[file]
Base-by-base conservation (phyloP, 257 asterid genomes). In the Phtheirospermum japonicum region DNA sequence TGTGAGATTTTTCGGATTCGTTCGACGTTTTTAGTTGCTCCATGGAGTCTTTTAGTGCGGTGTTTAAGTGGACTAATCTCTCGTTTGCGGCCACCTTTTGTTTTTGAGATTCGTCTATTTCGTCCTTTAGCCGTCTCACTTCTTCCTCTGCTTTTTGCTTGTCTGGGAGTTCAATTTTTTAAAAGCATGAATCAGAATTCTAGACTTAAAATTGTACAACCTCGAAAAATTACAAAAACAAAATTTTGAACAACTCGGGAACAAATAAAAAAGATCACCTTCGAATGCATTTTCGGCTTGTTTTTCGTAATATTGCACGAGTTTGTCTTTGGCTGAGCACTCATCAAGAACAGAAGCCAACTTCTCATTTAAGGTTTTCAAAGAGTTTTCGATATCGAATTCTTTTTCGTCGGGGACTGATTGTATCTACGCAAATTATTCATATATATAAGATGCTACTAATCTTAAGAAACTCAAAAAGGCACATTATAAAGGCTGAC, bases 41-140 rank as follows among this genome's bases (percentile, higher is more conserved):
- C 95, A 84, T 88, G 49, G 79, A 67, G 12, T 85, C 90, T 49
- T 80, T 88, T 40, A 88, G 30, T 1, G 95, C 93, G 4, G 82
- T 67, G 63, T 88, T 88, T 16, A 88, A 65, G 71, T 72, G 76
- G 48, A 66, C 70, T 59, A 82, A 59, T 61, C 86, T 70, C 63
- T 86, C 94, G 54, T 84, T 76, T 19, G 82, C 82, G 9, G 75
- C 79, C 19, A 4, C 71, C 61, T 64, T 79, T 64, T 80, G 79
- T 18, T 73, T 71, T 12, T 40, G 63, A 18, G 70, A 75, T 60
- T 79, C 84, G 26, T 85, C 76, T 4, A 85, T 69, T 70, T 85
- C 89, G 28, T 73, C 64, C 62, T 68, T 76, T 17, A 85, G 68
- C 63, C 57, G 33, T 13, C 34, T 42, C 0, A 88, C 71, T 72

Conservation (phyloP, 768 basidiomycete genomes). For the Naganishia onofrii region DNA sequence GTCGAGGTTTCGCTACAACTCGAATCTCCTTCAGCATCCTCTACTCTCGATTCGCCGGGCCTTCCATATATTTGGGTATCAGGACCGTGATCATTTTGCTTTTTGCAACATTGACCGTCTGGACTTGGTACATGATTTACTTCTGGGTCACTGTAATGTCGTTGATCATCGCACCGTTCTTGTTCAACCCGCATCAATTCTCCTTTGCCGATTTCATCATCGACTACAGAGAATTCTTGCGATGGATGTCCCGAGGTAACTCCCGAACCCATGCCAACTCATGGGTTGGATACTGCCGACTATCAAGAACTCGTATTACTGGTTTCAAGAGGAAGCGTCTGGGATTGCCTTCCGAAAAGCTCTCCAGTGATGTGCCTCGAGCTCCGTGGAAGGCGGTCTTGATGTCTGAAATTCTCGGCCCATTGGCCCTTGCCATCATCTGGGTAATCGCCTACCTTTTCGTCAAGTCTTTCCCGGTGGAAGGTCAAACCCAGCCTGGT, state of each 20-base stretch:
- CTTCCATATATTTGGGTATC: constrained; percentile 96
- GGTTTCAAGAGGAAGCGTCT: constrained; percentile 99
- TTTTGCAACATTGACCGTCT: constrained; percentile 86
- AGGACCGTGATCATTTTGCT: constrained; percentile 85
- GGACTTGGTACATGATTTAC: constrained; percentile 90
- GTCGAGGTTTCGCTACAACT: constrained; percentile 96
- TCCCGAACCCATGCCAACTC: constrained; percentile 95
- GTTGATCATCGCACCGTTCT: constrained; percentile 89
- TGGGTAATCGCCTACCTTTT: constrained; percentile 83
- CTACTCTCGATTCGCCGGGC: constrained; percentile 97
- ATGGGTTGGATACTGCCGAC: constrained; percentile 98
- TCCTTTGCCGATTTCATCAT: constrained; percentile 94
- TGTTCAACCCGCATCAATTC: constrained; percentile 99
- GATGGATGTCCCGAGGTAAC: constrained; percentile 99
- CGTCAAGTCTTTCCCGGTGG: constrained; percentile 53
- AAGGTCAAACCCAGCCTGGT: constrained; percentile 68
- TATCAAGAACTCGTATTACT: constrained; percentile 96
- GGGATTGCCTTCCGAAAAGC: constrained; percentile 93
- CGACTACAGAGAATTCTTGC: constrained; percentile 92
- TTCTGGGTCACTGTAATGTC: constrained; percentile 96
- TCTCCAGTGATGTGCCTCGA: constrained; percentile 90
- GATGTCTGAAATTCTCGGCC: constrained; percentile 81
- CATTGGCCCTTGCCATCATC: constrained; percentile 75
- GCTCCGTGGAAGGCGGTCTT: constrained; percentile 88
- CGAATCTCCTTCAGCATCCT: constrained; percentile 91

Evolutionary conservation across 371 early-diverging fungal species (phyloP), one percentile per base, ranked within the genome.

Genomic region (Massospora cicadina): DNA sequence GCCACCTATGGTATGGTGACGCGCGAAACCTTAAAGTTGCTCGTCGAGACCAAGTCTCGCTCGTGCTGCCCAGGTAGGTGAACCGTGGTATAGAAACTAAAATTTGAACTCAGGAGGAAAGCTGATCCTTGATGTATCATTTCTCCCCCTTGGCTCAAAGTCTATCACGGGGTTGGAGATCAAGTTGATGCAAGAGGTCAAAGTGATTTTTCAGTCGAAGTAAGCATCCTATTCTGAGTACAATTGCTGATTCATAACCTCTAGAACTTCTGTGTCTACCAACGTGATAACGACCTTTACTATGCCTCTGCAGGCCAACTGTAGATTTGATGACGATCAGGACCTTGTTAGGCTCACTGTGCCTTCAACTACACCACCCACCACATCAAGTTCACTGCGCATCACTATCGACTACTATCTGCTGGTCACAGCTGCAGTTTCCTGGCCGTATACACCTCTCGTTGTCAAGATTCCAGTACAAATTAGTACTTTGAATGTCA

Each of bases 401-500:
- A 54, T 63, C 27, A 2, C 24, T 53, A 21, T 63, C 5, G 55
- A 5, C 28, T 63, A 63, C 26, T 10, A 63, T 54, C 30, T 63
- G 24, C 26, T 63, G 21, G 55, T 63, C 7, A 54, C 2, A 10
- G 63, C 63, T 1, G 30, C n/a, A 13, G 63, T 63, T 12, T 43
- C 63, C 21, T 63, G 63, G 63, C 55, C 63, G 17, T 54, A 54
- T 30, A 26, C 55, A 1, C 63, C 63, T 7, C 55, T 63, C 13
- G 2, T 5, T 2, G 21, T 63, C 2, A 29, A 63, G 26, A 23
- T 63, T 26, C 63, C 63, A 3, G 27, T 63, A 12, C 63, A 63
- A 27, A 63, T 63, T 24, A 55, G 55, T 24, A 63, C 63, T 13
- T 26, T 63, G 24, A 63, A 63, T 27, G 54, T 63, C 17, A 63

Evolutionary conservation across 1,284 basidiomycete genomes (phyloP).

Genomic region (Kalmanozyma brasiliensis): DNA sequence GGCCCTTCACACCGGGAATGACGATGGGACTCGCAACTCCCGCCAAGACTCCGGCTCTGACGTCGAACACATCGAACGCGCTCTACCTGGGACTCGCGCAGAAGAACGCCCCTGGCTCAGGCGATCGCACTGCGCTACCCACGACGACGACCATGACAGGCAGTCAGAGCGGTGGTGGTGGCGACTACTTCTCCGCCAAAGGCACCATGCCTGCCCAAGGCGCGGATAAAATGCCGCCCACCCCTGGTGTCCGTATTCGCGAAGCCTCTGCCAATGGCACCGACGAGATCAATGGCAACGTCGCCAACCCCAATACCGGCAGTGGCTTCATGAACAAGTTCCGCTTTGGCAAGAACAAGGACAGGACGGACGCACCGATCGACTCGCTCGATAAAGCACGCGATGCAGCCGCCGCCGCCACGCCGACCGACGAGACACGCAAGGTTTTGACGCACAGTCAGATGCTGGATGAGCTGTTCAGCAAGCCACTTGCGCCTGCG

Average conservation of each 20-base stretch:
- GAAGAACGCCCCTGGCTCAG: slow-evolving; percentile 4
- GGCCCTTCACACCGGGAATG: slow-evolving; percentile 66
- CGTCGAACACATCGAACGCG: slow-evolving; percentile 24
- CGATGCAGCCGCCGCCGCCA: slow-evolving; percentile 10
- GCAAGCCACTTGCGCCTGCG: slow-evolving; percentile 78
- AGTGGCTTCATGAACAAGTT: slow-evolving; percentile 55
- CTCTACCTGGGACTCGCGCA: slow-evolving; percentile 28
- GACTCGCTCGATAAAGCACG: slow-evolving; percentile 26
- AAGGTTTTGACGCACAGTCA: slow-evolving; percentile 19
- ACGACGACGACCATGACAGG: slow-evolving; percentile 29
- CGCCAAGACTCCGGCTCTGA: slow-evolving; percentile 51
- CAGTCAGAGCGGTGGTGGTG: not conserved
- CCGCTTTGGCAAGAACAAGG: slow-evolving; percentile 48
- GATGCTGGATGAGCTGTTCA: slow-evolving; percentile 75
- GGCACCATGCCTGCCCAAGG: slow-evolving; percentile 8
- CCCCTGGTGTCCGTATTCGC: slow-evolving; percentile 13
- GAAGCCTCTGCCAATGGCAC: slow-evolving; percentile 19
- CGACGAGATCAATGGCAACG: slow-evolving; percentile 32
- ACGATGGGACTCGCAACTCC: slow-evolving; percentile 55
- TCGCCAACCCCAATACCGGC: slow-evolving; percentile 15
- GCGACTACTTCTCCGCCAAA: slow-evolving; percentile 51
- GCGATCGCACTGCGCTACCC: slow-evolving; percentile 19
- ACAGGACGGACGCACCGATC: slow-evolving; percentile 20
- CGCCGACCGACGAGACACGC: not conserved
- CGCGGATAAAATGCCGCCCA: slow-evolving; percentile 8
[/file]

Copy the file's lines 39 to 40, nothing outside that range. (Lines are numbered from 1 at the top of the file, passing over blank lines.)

Genomic region (Massospora cicadina): DNA sequence GCCACCTATGGTATGGTGACGCGCGAAACCTTAAAGTTGCTCGTCGAGACCAAGTCTCGCTCGTGCTGCCCAGGTAGGTGAACCGTGGTATAGAAACTAAAATTTGAACTCAGGAGGAAAGCTGATCCTTGATGTATCATTTCTCCCCCTTGGCTCAAAGTCTATCACGGGGTTGGAGATCAAGTTGATGCAAGAGGTCAAAGTGATTTTTCAGTCGAAGTAAGCATCCTATTCTGAGTACAATTGCTGATTCATAACCTCTAGAACTTCTGTGTCTACCAACGTGATAACGACCTTTACTATGCCTCTGCAGGCCAACTGTAGATTTGATGACGATCAGGACCTTGTTAGGCTCACTGTGCCTTCAACTACACCACCCACCACATCAAGTTCACTGCGCATCACTATCGACTACTATCTGCTGGTCACAGCTGCAGTTTCCTGGCCGTATACACCTCTCGTTGTCAAGATTCCAGTACAAATTAGTACTTTGAATGTCA

Each of bases 401-500: